EPA needs to monitor pesticides better

Apparently, the US has been asleep at the helm for years when we should have been much more closely monitoring the alarming and increasing use of herbicides and pesticides in our crops, fields and yards. Atrazine, a chemical widely banned across Europe since 2004, is finally coming under the scrutiny of our own government, and it’s about time.

The Huffington Post tell us,

Atrazine is one of the most widely used herbicides in the U.S. An estimated 76 million pounds of the chemical are sprayed on corn and other fields in the U.S. each year, sometimes ending up in rivers, streams, and drinking water supplies. It has been the focus of intense scientific debate over its potential to cause cancer, birth defects, and hormonal and reproductive problems. As the Huffington Post Investigative Fund reported in a series of articles last fall, the EPA failed to warn the public that the weed-killer had been found at levels above federal safety limits in drinking water in at least four states. Some water utilities are suing Syngenta to have it pay their costs of filtering the chemical.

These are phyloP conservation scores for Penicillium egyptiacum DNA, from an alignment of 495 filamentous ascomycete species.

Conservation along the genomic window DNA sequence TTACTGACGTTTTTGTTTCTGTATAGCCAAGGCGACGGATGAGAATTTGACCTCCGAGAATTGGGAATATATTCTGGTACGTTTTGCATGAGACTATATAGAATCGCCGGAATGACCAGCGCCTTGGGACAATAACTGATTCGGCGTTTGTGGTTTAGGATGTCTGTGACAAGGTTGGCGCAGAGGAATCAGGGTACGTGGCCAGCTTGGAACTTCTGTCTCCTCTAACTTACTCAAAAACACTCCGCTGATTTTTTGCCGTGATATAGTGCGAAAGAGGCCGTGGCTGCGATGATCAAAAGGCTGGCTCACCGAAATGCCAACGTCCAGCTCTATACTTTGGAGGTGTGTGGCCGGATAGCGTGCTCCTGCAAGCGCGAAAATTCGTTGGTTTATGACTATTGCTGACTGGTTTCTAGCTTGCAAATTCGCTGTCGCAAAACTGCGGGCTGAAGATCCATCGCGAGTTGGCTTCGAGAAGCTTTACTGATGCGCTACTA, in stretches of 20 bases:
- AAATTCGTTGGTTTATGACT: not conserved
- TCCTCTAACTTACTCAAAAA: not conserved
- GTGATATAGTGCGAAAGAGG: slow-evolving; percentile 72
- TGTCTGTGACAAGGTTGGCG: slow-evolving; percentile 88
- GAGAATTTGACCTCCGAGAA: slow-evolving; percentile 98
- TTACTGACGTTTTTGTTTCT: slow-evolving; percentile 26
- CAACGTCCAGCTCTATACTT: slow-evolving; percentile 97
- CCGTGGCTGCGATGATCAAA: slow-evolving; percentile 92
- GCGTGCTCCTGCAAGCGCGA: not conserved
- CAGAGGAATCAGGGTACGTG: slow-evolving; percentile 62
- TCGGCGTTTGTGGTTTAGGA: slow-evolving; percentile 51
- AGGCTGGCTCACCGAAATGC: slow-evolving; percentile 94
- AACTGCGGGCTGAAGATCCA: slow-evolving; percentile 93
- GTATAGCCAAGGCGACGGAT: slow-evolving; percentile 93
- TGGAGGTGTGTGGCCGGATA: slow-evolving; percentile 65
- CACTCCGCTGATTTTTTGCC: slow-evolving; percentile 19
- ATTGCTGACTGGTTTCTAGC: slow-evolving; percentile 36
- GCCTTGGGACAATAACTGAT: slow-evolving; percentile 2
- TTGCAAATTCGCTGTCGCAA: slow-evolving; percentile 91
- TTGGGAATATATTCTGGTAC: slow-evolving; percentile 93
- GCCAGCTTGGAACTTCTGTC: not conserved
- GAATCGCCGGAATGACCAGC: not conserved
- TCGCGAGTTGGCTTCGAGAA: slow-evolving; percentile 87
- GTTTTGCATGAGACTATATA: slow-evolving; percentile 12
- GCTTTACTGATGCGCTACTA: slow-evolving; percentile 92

… EPA records obtained by The Huffington Post Investigative Fund show that at least half of the 6,611 studies the agency is reviewing to help make its decision were conducted by scientists and organizations with a financial stake in atrazine, including Syngenta or its affiliated companies and research contractors.

More than 80 percent of studies on which the EPA are relying have never been published. This means that they have not undergone rigorous “peer review” by independent scientists, a customary method to ensure studies are credible and scientifically sound before they can be published in major journals.

Jump to full report at Grist (parts based on Huffington Post article)

“http://huffpostfund.org/stories/2010/07/weighing-safety-weed-killer-drinking-water-epa-relies-heavily-industry-backed-studie#epastudies”>Danielle Ivory Huffington Post Investigative Fund tells us, “Companies with a financial interest in a weed-killer sometimes found in drinking water paid for thousands of studies federal regulators are using to assess the herbicide’s health risks, records of the U.S. Environmental Protection Agency show. Many of these industry-funded studies, which largely support atrazine’s safety, have never been published or subjected to an independent scientific peer review.”

Where do frogs figure into all of this?

The frog, hallmark of the amphibian class, lives on land and water and breathes through its skin. Therefore, disruptions to the environment, be they climate or pollutant related, are often discovered first in amphibians like frogs. This has given the frog the unofficial designation as a signal species, representing how knowledge of environmental effects on the frog can be extrapolated to potential effects on humans in the future.

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